Do karmic accidents happen ?
Again long time no hear …
I finally have a new secondhand machine. It came about by an unmindful tea spillage that wrote off the previous macbook. Hmm, that was a lesson that I needn’t have learned . I found that I managed quite well without it for most of the time and it was refreshing to not be glued to the screen as is the norm. I was helped out by my wife Freia who kindly lent me her machine when I was in ‘need’.
Non attachment and addiction are what I’ll be alluding too here. Once in a while it seems to be my experience that I force an issue. Did I mean to spill the tea on the laptop or was it truly an accident? It is said that there are ‘no such things as accidents’ and there are plenty of witty quotes to appease the thought that one could have or should have been more careful, more mindful.
According to the oxford dictionary the word accident is from “Late Middle English (in the general sense ‘an event’): via Old French from Latin accident- ‘happening’, from the verb accidere, from ad- ‘towards, to’ + cadere ‘to fall’.”
Being aware of ones surroundings of the potential dangers of ‘Accidere’ IS being mindful , however this doesn’t explain the chaos of things bumping ,crashing …or not happening at all. Isn’t this the way the universe came into being , by accident ?
Is Karma at play here , I’ve been wondering if the laws of ‘Karma‘ are at all applicable to anything , is karma an excuse or a pacifier for the process of the way things are or meant to be ,a man made alibi for control ? Here’s where attachment comes into play , my thoughts on what I believe to be true has been on the say-so of others more knowledgeable or ‘enlightened’ than myself , on their investigation of what is generally perceived to be reality. I have clung to this premise as one of the fundamental laws of Buddhism.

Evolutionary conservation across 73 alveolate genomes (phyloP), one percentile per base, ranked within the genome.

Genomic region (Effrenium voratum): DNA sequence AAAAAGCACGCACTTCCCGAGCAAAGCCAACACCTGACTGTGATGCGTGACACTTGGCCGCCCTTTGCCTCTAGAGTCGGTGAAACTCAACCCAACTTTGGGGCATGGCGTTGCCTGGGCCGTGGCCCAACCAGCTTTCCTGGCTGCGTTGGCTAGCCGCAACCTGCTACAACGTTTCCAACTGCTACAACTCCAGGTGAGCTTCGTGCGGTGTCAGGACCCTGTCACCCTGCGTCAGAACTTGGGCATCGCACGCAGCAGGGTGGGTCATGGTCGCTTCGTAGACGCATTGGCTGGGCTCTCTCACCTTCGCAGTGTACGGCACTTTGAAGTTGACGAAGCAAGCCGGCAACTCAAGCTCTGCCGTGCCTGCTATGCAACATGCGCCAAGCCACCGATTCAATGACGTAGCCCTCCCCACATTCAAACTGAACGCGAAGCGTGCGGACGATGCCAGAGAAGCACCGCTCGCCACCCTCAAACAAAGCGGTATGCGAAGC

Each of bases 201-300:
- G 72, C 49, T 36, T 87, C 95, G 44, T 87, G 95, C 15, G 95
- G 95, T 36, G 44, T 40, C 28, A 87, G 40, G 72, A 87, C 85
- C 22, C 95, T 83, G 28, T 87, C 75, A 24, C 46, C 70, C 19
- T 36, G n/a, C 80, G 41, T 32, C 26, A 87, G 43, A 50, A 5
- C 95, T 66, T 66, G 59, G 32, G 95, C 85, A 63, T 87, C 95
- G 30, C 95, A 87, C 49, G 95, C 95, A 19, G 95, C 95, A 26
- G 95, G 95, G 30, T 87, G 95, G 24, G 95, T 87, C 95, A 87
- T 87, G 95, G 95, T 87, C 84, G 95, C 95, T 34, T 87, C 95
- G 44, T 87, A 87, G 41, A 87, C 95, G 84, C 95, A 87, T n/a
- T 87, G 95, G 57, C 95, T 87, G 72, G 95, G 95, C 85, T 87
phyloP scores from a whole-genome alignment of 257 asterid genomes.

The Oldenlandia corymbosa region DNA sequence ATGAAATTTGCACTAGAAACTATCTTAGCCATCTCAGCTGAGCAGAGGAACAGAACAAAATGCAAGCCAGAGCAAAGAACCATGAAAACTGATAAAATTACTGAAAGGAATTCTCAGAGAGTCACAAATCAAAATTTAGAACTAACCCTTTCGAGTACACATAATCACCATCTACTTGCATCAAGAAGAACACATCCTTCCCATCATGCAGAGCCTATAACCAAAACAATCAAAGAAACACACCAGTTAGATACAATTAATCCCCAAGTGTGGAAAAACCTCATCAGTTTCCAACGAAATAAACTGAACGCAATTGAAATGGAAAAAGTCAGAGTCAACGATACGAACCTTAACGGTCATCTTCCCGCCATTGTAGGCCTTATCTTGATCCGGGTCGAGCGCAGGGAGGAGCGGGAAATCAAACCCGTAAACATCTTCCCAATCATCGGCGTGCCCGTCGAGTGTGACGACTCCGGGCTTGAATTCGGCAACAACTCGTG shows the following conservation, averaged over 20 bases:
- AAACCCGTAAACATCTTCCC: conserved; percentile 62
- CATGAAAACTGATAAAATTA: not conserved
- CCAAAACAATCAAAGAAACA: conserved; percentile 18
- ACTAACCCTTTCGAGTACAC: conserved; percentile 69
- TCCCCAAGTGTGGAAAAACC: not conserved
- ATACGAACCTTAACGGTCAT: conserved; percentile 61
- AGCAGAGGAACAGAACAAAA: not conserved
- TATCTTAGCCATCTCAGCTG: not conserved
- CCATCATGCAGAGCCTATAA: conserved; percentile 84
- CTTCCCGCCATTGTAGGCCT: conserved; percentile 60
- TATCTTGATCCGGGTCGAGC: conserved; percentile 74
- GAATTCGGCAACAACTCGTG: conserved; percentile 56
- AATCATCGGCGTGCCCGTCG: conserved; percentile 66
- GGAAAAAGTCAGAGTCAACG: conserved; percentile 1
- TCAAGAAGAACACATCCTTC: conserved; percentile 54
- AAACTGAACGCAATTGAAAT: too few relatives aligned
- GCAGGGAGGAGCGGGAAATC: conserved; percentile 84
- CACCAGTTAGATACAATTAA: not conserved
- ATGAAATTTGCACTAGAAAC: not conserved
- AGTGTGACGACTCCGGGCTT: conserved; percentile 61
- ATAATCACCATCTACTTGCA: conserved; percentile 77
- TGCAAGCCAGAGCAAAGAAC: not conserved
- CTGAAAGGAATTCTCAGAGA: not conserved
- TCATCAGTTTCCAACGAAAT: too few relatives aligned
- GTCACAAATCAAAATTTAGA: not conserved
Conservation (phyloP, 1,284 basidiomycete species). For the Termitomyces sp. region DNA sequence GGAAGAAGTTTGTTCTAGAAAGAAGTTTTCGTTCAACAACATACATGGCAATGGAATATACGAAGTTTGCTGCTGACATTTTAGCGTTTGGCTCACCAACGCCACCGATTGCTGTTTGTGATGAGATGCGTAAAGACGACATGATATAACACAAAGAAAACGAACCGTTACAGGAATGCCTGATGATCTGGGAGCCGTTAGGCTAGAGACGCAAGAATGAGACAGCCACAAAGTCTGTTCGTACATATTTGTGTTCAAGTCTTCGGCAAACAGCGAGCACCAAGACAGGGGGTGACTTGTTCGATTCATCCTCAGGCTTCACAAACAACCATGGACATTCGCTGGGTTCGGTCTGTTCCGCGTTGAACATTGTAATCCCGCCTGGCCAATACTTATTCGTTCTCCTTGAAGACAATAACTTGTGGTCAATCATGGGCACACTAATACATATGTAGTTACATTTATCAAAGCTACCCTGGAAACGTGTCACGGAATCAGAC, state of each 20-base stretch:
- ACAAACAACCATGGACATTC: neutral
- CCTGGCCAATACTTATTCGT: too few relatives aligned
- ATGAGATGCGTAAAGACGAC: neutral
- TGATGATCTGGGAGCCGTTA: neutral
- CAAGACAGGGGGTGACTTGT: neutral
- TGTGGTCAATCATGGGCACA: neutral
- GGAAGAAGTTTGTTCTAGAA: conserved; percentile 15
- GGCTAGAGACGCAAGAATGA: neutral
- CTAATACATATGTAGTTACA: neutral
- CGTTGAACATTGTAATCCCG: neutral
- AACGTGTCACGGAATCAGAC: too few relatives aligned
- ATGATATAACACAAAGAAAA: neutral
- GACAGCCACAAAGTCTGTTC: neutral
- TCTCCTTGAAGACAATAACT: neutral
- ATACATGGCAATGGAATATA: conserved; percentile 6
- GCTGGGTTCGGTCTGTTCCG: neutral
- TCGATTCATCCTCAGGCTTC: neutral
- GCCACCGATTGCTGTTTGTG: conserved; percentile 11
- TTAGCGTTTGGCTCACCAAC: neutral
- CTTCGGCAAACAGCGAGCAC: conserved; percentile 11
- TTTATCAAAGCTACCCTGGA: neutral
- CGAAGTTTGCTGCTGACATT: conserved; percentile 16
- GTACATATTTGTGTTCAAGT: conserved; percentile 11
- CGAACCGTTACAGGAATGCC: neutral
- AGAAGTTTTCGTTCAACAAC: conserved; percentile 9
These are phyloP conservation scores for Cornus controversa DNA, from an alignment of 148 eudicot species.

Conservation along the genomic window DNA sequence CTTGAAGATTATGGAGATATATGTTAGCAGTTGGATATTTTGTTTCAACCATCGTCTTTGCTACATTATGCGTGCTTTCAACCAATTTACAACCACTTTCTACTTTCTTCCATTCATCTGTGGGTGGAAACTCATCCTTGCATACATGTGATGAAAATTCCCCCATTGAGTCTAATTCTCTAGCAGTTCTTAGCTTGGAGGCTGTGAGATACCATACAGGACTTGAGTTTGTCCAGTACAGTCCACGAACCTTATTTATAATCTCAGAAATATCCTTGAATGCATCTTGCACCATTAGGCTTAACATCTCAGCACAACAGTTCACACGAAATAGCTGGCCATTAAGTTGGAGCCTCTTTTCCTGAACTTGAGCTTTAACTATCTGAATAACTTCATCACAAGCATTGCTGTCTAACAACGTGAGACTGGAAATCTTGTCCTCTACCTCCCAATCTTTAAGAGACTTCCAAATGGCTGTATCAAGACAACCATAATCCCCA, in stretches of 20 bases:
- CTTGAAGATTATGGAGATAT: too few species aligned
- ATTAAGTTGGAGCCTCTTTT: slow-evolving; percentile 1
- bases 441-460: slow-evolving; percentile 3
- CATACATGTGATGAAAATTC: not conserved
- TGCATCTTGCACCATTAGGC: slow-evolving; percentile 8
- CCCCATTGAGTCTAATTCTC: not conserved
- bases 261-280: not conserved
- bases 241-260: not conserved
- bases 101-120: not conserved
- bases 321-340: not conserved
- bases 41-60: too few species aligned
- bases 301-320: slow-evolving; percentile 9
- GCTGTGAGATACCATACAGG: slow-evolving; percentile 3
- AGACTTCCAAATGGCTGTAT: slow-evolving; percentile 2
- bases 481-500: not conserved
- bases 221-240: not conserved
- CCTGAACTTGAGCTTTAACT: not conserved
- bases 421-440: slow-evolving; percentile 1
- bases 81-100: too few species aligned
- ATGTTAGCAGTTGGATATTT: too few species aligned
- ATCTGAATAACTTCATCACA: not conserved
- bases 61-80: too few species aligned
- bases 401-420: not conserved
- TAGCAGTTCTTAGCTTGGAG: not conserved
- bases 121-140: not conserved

But is Karma true or real , or have I become ‘attached’ to the idea of the excuse for things happening in a certain way and possibly not the way I wanted them to be. Have I become ‘addicted’ to dogma, the fixed obedience I had been previously been guided towards with my Irish Catholic upbringing ? This is something I thought I could abandon after I became interested in the ‘awakened’ teachings of Siddhārtha Gautama.
To see things as they are or as Suzuki Roshi says “Seeing things as it is“, making ones own mind up as to how reality truly is. If this means dismissing karma and being pragmatic without being dispassionate , still engaged with being human, happy or sad, in health or with ailments, without the flim-flam or bingy-bonginess of organised religion or philosophy….then so be it !
Thank you for reading .